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  #101  
Old Posted Oct 13, 2008, 5:08 PM
Dr. Taco Dr. Taco is offline
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thank you, pointspecial, for that very reasonable analysis. But you are forgetting one very important thing. Wind turbines out on the lake in greater numbers produces a lot more power, sure. But nobody would be able to see the turbines (or at least not nearly as well), so nobody would be able to think or or say "wow, we have greeeen energy. we are SO conscientious!". The whole point of the green movement is to make people feel better about themselves, cost and waste reduction be damned

but yeah, one other thing, 750 grand a pop probably doesn't factor in a bulk rate, but i'm not sure...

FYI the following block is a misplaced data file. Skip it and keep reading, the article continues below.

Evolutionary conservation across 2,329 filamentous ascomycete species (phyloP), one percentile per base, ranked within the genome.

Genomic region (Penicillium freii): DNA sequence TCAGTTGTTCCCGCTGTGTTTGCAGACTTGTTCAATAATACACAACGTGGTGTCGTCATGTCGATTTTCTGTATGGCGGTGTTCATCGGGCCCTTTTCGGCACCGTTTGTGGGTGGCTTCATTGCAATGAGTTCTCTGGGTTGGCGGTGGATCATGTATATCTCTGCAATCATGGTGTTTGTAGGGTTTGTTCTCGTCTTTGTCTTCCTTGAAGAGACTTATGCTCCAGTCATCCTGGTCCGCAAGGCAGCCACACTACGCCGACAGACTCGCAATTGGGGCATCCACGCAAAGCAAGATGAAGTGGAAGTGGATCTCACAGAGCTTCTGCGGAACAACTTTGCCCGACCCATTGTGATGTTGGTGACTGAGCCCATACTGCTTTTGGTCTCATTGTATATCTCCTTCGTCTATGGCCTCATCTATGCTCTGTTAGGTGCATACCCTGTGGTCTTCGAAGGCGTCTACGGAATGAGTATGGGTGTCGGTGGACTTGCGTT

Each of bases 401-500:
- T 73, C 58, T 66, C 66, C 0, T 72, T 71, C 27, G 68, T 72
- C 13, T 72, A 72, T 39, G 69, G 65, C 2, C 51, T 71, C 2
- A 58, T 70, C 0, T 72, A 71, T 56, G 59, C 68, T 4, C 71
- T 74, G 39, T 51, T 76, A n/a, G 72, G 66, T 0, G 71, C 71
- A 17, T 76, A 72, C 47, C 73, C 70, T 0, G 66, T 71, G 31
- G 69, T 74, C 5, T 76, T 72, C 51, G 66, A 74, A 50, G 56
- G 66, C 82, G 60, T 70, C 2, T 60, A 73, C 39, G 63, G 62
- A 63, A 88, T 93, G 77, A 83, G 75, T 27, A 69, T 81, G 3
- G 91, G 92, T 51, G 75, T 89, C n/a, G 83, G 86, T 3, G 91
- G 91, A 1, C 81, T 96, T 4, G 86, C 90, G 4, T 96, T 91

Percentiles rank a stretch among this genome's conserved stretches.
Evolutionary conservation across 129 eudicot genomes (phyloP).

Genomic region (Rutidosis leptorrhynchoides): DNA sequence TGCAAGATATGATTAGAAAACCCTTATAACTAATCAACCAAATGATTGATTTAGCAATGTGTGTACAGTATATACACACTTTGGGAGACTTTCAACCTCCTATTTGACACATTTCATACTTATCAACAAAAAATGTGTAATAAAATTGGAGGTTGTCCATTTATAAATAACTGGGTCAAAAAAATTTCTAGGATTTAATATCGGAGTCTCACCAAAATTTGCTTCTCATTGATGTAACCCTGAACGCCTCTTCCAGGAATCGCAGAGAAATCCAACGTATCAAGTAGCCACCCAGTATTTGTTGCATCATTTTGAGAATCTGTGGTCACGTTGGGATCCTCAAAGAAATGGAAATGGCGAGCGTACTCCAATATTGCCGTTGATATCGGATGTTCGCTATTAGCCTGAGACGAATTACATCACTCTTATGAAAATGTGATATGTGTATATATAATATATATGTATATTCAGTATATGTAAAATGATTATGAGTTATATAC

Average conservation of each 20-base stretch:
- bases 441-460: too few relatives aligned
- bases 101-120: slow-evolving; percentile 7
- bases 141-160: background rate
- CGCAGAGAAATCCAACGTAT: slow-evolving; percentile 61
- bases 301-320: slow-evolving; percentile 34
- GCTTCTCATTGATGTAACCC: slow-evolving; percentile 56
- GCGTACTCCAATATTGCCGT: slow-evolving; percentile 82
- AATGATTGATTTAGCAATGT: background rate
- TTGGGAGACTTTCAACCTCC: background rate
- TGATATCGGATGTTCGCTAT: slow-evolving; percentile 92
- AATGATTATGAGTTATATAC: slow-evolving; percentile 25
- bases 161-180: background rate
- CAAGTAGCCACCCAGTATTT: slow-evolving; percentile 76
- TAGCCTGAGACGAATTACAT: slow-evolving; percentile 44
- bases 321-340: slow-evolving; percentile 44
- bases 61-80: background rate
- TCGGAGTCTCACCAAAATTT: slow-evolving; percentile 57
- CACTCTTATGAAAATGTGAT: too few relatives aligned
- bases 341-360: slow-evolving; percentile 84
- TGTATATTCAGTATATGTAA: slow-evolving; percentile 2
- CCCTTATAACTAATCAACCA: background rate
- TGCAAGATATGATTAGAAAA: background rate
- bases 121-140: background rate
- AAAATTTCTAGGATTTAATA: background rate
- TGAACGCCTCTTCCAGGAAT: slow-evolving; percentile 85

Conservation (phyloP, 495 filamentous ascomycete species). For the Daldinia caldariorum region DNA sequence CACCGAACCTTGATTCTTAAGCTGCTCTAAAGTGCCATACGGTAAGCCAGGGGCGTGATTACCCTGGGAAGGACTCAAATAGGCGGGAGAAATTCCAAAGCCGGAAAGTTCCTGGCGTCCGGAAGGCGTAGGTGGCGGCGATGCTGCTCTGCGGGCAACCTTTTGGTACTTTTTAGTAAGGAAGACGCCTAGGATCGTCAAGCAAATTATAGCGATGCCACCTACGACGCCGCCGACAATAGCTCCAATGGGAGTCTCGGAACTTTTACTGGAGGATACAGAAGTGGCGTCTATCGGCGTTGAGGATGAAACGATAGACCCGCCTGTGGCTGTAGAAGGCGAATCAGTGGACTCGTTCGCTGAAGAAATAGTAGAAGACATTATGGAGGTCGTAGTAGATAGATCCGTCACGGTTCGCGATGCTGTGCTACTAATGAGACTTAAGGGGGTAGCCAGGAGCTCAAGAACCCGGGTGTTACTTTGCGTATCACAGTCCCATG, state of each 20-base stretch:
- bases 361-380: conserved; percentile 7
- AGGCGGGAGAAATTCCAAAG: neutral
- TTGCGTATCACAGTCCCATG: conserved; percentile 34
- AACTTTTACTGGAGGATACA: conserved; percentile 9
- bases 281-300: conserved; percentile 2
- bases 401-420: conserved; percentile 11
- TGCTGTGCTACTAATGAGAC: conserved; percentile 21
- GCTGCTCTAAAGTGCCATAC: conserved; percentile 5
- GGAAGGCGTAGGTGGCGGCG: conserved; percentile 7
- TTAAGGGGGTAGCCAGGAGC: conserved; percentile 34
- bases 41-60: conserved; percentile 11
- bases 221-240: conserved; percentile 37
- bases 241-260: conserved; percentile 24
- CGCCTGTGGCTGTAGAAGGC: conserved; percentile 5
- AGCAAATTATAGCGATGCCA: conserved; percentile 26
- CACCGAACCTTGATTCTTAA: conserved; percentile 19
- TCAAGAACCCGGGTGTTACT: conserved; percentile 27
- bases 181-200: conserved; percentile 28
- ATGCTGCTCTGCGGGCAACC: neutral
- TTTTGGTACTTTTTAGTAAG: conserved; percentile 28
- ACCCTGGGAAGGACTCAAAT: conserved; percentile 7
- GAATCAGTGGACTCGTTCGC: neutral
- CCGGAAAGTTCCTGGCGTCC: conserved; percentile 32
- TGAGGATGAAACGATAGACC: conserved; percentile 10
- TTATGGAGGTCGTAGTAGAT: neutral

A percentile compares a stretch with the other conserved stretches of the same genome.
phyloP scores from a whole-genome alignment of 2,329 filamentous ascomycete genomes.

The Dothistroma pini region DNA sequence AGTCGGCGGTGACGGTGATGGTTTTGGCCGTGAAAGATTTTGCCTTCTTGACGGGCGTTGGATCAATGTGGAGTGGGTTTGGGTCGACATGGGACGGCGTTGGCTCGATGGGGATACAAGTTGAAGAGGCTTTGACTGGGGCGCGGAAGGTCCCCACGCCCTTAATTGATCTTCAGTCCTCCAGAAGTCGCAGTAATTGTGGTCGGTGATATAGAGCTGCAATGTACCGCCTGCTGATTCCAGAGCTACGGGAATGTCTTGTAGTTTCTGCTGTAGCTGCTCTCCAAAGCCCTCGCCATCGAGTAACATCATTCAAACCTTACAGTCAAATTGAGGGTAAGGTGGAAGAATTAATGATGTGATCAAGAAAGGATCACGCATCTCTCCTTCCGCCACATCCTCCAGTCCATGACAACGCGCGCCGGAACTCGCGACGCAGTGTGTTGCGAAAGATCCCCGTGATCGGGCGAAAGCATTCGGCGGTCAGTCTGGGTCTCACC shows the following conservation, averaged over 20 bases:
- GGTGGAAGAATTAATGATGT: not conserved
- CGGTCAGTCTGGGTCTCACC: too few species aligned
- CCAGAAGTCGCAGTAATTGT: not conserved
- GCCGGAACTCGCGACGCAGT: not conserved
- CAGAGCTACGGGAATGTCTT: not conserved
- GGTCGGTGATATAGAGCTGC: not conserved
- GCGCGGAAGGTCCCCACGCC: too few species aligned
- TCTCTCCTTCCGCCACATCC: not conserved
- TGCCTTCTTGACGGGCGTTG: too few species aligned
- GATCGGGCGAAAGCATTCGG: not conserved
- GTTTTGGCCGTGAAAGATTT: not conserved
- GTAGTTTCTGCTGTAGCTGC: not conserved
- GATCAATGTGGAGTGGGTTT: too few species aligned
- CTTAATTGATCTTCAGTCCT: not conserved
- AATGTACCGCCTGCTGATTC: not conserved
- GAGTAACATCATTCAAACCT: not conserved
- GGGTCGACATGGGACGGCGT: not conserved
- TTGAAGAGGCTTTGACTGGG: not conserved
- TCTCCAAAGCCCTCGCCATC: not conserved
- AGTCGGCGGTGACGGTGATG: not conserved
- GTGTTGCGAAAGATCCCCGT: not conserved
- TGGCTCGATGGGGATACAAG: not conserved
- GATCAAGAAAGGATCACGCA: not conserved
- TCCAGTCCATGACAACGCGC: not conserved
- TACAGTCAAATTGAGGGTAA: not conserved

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  #102  
Old Posted Oct 13, 2008, 7:31 PM
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Yeah. . . what did they do with that silly wind-turbine that was on display outside the Field Museum along Lakeshore Drive?

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  #103  
Old Posted Oct 13, 2008, 8:28 PM
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Originally Posted by PointSpecial View Post
I'm talking about the beauty of the lake, not the lakefront. Placing these turbines would obstruct views of the lake and horizon (albeit FROM the man made lake shore... but that already exists).

And as I researched more and more, it doesn't make a whole lot of sense to create something at this cost when there are other options (i.e. in the MIDDLE of the lake) where the wind blows harder and more frequently than on the shore of Chicago, especially when this would take away from the natural beauty of the lake in what is likely the place where most visitors will see it.